The IRS Scandal, Day 1194

IRS Logo 2Daily Caller, IRS Bench Slapped Over Targeting Practices:

D.C. Circuit Scolds IRS For Unfair Targeting Practices
The U.S. Court of Appeals for the D.C. Circuit found that the IRS systematically targeted conservative groups for additional scrutiny by delaying their applications for tax-exempt status and submitting the groups to invasive probes, like forfeiting internet usernames and passwords or reviewing the political and charitable activities of family members. The three-judge panel characterized the agency’s arguments in its defense as “puzzling,” rejecting their claim that the agency could not process the tax-exempt applications of groups party to the litigation. Since the D.C. Circuit was not convinced IRS targeting had ceased, it reversed a lower court ruling denying the conservative groups an injunction and remanded the case for further proceedings.

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August 15, 2016 in IRS News, IRS Scandal, Tax | Permalink | Comments (2)

TaxProf Blog Weekend Roundup

Sunday, August 14, 2016

UNT-Dallas Wants to Make Law School Less Elitist — And That Could Be Its Downfall

UNT 2Following up on yesterday's post, ABA Must Give Dallas Law School Time To Achieve Audacious, Vital Mission: (1) De-emphasize LSAT To Increase Diversity, (2) Focus Faculty On Teaching Rather Than Research, (3) Charge Low $15k Tuition: Dallas Morning News, UNT-Dallas Wants to Make Law School Less Elitist — And That Could Be Its Downfall:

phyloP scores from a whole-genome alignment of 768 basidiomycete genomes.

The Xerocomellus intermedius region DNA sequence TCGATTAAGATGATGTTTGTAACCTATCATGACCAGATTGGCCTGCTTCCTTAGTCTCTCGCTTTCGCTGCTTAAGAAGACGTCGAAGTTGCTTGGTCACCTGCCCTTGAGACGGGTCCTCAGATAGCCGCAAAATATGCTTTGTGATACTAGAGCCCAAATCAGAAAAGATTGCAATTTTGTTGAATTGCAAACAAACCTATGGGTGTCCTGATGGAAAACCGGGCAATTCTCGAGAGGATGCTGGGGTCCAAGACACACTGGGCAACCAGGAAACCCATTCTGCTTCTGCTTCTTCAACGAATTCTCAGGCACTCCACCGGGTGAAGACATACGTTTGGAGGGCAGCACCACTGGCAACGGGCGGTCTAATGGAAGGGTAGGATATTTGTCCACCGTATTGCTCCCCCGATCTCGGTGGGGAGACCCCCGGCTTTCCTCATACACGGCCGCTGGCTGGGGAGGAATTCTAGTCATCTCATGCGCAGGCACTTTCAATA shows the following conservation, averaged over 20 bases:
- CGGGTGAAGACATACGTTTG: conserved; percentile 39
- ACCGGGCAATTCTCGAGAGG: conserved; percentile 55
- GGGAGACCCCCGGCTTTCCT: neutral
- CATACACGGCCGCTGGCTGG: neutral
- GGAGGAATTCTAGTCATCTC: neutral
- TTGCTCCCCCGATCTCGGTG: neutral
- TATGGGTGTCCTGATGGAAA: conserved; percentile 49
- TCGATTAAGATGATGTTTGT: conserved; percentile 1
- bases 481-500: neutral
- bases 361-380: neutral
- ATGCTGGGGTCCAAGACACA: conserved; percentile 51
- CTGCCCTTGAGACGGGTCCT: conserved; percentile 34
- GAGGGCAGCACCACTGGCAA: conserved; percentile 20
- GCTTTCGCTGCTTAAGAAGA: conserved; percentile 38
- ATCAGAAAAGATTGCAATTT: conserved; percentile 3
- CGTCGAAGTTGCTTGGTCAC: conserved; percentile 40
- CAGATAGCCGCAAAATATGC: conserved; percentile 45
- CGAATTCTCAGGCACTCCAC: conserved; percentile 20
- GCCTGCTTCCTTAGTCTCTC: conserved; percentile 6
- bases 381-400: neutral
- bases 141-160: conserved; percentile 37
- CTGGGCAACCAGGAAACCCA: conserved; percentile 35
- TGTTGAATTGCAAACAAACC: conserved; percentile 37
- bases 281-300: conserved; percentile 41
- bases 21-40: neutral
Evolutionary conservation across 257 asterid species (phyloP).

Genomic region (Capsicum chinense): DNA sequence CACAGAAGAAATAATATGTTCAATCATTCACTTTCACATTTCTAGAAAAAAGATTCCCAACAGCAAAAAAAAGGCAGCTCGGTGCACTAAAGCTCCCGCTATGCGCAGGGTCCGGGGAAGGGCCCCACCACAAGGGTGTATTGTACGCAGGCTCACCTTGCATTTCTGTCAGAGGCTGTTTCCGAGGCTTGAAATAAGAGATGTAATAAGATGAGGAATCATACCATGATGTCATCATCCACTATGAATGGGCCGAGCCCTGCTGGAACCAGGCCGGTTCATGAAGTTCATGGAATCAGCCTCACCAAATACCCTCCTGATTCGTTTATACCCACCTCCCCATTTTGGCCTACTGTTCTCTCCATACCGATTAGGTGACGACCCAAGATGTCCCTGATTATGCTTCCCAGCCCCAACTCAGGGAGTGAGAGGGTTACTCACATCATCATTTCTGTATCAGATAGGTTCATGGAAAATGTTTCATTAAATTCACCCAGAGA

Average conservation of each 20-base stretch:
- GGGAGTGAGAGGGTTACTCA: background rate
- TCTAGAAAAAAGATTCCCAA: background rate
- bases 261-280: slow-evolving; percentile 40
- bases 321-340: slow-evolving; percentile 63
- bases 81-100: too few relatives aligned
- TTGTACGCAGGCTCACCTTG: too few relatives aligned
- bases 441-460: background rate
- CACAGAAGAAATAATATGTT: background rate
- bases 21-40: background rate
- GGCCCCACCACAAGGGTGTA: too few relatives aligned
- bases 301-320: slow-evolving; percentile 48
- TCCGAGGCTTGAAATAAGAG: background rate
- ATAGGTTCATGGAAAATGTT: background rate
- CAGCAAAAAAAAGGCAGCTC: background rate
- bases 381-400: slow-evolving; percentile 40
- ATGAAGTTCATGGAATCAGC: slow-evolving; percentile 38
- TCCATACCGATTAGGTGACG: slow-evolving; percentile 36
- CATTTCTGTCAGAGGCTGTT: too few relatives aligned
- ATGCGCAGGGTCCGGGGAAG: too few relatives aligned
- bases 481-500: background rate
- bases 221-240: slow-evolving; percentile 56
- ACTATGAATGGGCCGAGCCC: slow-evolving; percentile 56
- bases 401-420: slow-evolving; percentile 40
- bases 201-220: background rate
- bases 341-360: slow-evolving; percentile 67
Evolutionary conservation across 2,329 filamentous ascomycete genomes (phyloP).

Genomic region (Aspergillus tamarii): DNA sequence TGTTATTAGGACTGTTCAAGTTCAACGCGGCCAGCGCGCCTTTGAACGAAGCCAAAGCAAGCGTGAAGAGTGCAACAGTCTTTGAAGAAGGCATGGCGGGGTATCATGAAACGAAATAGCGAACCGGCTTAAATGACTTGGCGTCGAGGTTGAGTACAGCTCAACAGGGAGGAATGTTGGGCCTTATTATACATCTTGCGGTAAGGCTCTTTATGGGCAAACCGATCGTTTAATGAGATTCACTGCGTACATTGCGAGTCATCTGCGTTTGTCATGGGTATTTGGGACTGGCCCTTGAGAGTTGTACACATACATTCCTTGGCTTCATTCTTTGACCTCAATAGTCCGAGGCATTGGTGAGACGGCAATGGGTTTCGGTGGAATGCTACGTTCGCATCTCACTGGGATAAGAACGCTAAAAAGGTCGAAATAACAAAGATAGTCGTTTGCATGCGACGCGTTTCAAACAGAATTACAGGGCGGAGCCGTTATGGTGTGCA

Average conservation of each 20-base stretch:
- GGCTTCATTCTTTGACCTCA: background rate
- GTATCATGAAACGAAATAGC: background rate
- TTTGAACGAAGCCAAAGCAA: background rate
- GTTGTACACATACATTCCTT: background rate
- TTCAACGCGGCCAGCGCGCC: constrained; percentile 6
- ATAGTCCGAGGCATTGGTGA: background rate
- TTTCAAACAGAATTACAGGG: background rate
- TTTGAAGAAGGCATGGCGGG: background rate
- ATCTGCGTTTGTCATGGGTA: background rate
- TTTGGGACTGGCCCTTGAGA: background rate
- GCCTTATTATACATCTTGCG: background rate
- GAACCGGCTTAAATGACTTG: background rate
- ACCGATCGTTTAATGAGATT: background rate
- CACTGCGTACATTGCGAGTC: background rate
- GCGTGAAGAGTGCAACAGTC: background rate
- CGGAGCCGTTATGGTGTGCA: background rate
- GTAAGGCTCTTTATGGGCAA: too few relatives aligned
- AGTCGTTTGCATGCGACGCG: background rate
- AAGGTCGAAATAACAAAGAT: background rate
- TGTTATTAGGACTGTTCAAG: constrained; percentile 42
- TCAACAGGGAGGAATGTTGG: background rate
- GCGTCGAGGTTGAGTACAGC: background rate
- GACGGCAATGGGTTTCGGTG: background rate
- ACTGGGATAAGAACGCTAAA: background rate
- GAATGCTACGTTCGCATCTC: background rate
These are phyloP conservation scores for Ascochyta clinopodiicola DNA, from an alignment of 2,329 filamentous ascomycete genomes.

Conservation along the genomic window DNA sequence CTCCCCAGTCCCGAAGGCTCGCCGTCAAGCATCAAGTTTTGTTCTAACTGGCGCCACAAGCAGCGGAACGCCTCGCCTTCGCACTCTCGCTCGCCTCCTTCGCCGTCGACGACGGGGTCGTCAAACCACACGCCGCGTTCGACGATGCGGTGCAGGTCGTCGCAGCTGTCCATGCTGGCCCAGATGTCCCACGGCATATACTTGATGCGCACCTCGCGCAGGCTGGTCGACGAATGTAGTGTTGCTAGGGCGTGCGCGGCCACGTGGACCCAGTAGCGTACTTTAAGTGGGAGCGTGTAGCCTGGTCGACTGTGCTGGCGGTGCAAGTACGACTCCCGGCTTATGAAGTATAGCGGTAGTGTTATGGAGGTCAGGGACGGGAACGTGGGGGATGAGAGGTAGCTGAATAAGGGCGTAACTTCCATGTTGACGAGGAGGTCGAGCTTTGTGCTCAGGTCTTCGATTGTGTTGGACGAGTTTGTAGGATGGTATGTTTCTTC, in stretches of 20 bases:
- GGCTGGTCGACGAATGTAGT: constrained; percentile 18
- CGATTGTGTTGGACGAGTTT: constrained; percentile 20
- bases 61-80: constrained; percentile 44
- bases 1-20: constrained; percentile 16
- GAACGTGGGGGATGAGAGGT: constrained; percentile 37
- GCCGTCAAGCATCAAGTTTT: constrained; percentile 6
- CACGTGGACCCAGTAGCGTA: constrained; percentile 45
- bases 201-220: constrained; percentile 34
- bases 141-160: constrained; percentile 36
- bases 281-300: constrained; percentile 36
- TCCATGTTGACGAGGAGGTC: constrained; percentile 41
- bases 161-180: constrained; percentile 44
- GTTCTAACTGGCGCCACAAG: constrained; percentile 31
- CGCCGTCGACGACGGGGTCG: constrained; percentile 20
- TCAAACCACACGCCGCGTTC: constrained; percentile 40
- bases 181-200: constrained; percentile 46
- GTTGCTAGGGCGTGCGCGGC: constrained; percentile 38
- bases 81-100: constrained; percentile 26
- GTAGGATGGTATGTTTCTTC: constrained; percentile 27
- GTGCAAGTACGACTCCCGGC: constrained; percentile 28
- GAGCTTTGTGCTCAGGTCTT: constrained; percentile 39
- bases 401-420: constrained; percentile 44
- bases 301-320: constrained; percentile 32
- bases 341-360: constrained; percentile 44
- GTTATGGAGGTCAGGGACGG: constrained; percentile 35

Officials at the UNT-Dallas College of Law tried something different. They welcomed a diverse group of students, many with grit but not the grades or test scores to get into top law schools. They kept tuition low to avoid six-figure debt.

But that plan will succeed only if students graduate, pass the bar exam and find jobs.  A key group with the ABA doubts UNT-Dallas can pull it off, and has recommended that the school not be accredited.

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August 14, 2016 in Legal Education | Permalink | Comments (8)

The Top 5 Tax Paper Downloads

SSRN LogoThere is a bit of movement in this week's list of the Top 5 Recent Tax Paper Downloads, with a new paper debuting on the list at #5:

  1. [414 Downloads]  Dark Pools, High-Frequency Trading, and the Financial Transaction Tax: A Solution or Complication?, by Doron Narotzki (Akron)
  2. [290 Downloads]  Fiduciary Financial Advice to Retirement Savers: Don't Overlook the Prudent Investor Rule , by Max M. Schanzenbach (Northwestern) & Robert H. Sitkoff (Harvard)
  3. [284 Downloads]  The True Economic Effects of Corporate Inversions, by Doron Narotzki (Akron)
  4. [237 Downloads]  The U.S. Response to OECD-BEPS and the EU State Aid Cases, by Daniel Shaviro (NYU)
  5. [206 Downloads]  Property Is Another Name for Monopoly Facilitating Efficient Bargaining with Partial Common Ownership of Spectrum, Corporations, and Land, by Eric A. Posner (Chicago) & E. Glen Weyl (Yale)

August 14, 2016 in Scholarship, Tax, Top 5 Downloads | Permalink | Comments (0)

Bainbridge:  The Parable Of The Talents

ParableStephen M. Bainbridge (UCLA), The Parable of the Talents: